Greek bailout could worsen EU debt crisis, warns Moody's

The Greek bailout has increased, rather than decreased, the danger that Europe's debt crisis could spread to Spain and Italy, Moody's warned yesterday as it significantly cut Greece's credit rating and said a default appeared inevitable.

Although the credit ratings agency stopped short of naming Spain and Italy, Moody's was referring to them when it said that for some "non-Aaa sovereigns with high debt burdens or large budget deficits... the negatives will far outweigh the positives and weigh on ratings in the future".

Moody's said that by agreeing to write down the value of their Greek government bonds by 21 per cent, as part of last week's bailout, a precedent had been set that left investors open to further "haircuts" on the sovereign debt of other countries, in the likely event that one or more of Europe's other struggling countries will need additional rescue packages.

The agency's warning came amid mounting concerns about US Treasuries that could potentially eclipse the European debt crisis. Treasury 30-year yields continued to edge up as Republicans and Democrats failed to reach a deal to increase America's debt ceiling, which the world's biggest economy needs if it is to avoid default.

Gary Jenkins, the head of fixed income at Evolution Securities, said: "Moody's is clearly talking about Spain and Italy, and this is hugely significant. The whole idea of last week's bailout was to try to stop the contagion. But in reality the debt problems are now more likely to get worse than better in the medium term.

"If Spain and Italy get downgraded, it will accelerate the loss of confidence in those countries, there will be a sell-off of bonds and its bond yields will rise, meaning it is more expensive to borrow," Mr Jenkins added.

David Buik, of broker BGC Partners, said: "It's already very difficult to sell five-year and 10-year Spanish and Italian bonds and if they come under even more duress it will be absolutely impossible."

Moody's expects that, in the case of previous bailout recipients Ireland and Portugal, last week's developments will be "credit neutral", since the deal with Greece will also see them paying less interest on their bailout borrowings.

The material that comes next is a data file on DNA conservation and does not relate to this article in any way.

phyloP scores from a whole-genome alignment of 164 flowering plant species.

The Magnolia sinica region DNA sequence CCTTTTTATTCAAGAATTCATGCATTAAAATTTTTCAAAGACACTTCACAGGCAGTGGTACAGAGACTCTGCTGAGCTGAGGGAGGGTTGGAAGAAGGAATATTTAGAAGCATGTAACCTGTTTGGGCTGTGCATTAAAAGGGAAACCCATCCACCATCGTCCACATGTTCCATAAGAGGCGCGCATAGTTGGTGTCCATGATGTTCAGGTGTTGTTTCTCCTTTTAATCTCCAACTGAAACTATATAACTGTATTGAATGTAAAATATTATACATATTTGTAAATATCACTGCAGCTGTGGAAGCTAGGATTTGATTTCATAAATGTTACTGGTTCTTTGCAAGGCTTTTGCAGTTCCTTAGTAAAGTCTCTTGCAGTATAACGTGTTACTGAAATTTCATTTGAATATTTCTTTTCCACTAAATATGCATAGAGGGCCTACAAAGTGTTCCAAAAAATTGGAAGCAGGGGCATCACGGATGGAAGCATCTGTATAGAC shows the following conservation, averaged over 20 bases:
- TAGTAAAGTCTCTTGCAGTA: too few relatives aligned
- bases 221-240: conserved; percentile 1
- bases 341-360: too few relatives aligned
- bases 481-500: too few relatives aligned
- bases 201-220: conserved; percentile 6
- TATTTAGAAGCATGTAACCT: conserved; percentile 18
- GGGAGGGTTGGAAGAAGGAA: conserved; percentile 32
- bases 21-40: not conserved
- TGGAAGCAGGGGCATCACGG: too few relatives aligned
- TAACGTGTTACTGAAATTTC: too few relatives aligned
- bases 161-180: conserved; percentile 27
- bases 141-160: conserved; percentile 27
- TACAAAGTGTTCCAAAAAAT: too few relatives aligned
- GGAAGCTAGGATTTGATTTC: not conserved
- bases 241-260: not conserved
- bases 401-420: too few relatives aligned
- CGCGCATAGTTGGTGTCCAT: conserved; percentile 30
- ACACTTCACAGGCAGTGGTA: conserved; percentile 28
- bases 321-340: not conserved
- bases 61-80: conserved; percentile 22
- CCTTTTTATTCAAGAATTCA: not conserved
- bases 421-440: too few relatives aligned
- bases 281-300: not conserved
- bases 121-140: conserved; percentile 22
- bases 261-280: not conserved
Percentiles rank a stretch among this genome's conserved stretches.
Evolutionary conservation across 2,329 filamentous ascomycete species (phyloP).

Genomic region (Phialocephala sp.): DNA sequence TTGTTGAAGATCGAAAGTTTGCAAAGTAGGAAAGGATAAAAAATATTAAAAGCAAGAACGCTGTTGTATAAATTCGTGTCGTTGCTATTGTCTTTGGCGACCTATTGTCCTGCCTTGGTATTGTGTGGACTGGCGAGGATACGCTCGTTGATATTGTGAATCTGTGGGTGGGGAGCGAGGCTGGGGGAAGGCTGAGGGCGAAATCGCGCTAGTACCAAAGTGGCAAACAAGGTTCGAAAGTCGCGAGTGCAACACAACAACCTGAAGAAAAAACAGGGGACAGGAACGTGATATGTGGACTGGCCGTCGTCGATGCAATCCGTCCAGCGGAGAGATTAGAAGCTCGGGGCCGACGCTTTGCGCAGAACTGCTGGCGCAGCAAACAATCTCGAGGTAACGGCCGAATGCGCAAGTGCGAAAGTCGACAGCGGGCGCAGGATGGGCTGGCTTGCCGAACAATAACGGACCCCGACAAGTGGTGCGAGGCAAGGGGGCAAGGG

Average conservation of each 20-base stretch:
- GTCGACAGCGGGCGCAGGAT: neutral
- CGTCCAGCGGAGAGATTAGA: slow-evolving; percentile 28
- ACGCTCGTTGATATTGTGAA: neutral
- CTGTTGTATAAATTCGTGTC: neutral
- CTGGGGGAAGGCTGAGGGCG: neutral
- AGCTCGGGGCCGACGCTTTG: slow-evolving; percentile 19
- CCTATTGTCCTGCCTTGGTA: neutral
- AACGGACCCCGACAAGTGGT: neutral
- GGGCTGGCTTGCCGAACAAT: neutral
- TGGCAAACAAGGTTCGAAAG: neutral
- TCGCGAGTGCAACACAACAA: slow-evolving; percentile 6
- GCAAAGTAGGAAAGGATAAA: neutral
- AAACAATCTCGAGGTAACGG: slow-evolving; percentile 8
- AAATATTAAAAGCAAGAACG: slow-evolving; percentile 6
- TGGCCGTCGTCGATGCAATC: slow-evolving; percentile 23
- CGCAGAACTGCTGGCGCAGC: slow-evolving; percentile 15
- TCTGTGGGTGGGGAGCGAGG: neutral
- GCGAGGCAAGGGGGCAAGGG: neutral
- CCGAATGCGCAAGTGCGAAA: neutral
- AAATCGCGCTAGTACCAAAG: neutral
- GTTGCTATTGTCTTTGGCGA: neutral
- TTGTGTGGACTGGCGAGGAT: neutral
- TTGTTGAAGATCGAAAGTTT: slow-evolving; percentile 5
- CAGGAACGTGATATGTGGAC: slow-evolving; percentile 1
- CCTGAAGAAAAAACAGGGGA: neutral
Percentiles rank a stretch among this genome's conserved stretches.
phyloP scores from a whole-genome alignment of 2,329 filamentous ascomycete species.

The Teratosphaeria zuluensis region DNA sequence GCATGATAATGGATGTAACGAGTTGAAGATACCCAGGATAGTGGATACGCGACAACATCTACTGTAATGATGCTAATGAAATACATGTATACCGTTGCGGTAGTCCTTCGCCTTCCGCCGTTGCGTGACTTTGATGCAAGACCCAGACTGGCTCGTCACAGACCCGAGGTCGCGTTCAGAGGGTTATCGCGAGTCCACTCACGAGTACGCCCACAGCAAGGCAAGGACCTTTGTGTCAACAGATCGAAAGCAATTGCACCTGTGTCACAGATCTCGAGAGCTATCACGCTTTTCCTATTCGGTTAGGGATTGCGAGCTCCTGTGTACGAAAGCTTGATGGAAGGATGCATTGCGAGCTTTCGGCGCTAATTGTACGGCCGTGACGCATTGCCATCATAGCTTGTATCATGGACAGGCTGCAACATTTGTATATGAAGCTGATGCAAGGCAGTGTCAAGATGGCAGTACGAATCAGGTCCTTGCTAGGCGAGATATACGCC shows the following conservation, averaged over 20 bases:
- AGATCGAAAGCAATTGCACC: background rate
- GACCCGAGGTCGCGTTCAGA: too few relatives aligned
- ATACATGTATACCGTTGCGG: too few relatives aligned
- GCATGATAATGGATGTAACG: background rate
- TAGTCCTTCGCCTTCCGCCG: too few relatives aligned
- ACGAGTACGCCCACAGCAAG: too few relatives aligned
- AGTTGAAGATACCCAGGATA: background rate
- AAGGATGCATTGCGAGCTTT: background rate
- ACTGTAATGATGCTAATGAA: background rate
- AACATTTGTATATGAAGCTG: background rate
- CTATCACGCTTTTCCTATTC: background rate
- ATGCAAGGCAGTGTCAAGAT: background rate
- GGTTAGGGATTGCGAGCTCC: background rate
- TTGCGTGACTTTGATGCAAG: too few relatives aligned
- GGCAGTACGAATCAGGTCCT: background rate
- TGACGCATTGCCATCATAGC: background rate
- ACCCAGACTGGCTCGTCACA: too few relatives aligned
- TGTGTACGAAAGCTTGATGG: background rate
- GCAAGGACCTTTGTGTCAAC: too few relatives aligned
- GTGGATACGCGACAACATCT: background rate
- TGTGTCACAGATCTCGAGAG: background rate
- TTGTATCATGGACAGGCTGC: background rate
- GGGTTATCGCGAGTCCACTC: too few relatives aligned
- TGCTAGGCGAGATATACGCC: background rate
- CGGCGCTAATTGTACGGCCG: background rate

This offsets the dangers posed by the "haircut precedent", Moody's said. The agency also expects the ratings of the six Aaa-rated eurozone countries such as Germany and Austria to be unaffected by the Greek deal.

However, those countries that are highly indebted, but which haven't had any of their borrowing costs reduced as part of the Greek deal, are now more likely to see their ratings reduced, Moody's said. Moody's cut Greece's debt rating to Ca on Monday, putting it just one notch below default.

"The EU programme implies that the probability of a distressed exchange, and hence a default, on Greek bonds is virtually 100 per cent. [Greece's] debt will still be in excess of 100 per cent of GDP for many years and it will still face very significant implementation risks to fiscal and economic reform," the agency said.

The €159bn (£140bn) financing package will see Europe and the International Monetary Fund providing €109bn, while investors will contribute €50bn through a debt exchange that will see them writing down the value of their bonds by 21 per cent.

Mounting concerns about worsening debt problems in Spain and Italy pushed up the price of their governments' bonds. The 10-year yield spread between low-risk German Bunds and high-risk Italian government debt increased by 20 basis points to 280.

Investor boost for Ireland

* Ireland sold a €1.1bn ($1.6bn) stake in Bank of Ireland to a group of unidentified investors to keep the country's largest bank out of state hands and provide a rare boost to a battered sector and bruised economy.

The government had been widely expected to take control of Bank of Ireland, the last domestic lender outside of state ownership, after it agreed to underwrite a rights issue, the results of which are due this morning.